Dead Lock

Well, as if I didn’t have enough to do these days, yesterday I managed to lock myself out of my house. Monday not being one of my regular work days (I work part-time at the moment), I had a leisurely morning in, eventually toddling around to the corner shop (Pontcanna Stores) to buy a newspaper and use the Post Office (which is inside the store) to send some correspondence overseas. 

I locked the front door as I left the house, which I always do. The door is fitted with a dead lock so it can be neither locked nor unlocked without using the key. That means I can’t lock myself out by leaving the key inside the house.

However, returning back to my house, I attempted to open the lock with my key only to find, to my dismay, that, although the cylinder within the lock seemed to rotate correctly, the door didn’t unlock. I tried dozens of times to no avail. I was stuck outside with no obvious way to get into the house. I didn’t have access to any tools, and didn’t have my phone either so I was at a loss to know what to do. Eventually I decided to return to the shop to ask if I could use a phone to call a locksmith. 

The shopkeeper (Mr Patel) would have none of it, arguing that a locksmith would cost me a fortune, and instead mobilised his handyman, Mike, who was working upstairs in the flat above the shop. Mike came with me to my house and, after quite a struggle, he managed to get the door open without having to damage the door or frame. I was mightily relieved. I might add that he also refused my offer of payment…

Looking at the lock it after removing it from its door it became obvious what had happened. Something had gone wrong with the mechanism inside the lock which meant that, although the key rotated the action, it didn’t engage the bolt fully which resulted in the bolt not being properly withdrawn from the rebate on the hinge. It’s an old lock so it was probably just internal wear and tear, and, the likelihood being that it would recur every time I used it, I had no choice but to remove the lock so I could try to find a replacement. There is another lock on the door, so it would be fairly secure until I fitted another dead lock, the old dead lock being dead.

Mike suggested I take it to the local hardware shop to find another lock that matched. I did so but he didn’t have an exact fit. Also I had – stupidly – omitted to take the plate from the front of the lock which had the name of the manufacturer written on it. He offered to sell me a new lock (c. £15) and fit it for £20. That seemed a pretty good deal, but he did suggest trying a specialist shop (not far from where I work). Putting a replacement lock into the space vacated by removal of the old one would be much easier than cutting a bigger hole in the door to hold a lock of different size. The man in Cardiff Lock and Safe Co Ltd managed to identify an identical lock but didn’t have one in stock. He ordered one that I can collect tomorrow, and I should be able to mend it then.

I’m posting this not so much because of the little crisis about the dead lock, but to say thanks to all those who helped me out yesterday. It makes a big difference living in a friendly community where people help each other out. Sadly, though, Mr Patel is selling up the business he has owned for over 30 years and it is being taken over by the Coop as yet another mini supermarket.

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8 Responses to “Dead Lock”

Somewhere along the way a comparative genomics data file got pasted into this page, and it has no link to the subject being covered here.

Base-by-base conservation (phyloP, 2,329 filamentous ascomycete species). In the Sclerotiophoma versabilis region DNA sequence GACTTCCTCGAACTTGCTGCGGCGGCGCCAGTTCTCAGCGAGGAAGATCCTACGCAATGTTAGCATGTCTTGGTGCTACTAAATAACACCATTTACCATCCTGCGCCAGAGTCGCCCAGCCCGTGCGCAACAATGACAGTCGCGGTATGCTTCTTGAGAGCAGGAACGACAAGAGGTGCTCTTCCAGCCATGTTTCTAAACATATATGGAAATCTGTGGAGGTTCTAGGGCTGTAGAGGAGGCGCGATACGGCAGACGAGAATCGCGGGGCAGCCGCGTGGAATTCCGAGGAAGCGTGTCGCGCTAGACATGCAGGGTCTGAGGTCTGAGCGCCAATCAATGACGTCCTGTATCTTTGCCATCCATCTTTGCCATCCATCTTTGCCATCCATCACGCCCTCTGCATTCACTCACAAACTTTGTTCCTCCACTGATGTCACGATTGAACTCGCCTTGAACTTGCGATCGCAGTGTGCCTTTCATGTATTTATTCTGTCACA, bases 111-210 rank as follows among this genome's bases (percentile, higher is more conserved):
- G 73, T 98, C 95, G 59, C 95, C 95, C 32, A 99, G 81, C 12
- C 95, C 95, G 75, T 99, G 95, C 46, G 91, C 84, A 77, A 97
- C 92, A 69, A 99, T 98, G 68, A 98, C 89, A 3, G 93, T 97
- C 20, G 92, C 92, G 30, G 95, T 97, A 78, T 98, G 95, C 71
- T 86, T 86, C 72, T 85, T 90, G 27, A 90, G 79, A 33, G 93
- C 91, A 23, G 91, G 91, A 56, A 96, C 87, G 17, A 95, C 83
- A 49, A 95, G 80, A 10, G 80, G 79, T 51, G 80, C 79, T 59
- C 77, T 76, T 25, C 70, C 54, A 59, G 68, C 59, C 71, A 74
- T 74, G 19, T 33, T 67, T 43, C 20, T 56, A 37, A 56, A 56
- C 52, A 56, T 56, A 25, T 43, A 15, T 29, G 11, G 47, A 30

1. Bryn Jones Says:

    I added a new lock to the front door of my old house by drilling and chiselling out a cavity. It wasn’t easy doing it for the first time. Replacing the lock on the back door was straightforward because the old lock was a common size.

    It’s possible I shopped at Mr Patel’s business when I was a PhD student.

  2. “wear and tear”

    You could call your autobiography From Tyne and Wear to Wear and Tear.

  3. While recently on holiday in Spain, we managed to lock the key inside our rental car. Having never owned a car with which this were possible (at least not without a conscious effort), I was quite surprised (and have one more on my list of cars not to buy in the future). One reason for the holiday in Spain was to allow my wife to practice her Spanish in real-world circumstances, so this provided even more of them, e.g. talking to the local police and random shoppers in the supermarket parking lot. Not surprisingly for a beach holiday in October, there were other tourists from time to time in the supermarket parking lot, so we got to speak not just Spanish but German, English, French, and Dutch as well. (Having booked the holiday several months ago, in hindsight Catalonia was perhaps not the best part of Spain for practicing Castilian Spanish, though when we were there (second week in October), we didn’t notice any of the political unrest—we weren’t in Barcelona, though, except at the airport.) In the end, we managed to contact the rental company, who arranged for someone to come by who opened the car without damage.

  4. Jonathan Thornburg Says:

    The well-known cryptographer Matt Blaze wrote a classic 2004 paper “Safecracking for the computer scientist”
    (available from http://www.crypto.com/papers/safelocks.pdf)
    which has a lot of interesting info on how mechanical combination locks and safes work. Keyed locks have different issues; Blaze also wrote a paper on the unobvious security weaknesses of many master-key systems
    (http://www.crypto.com/papers/mk.pdf).

    • Of course, there is also the classic “Safecracker meets safecracker” in the Feynman tales (probably in Surely You’re Joking, Mr. Feynman or What Do You Care What Other People Think?.

  5. Anton Garrett Says:

    I am surprised not to see a comment here by Dr Mortlock.

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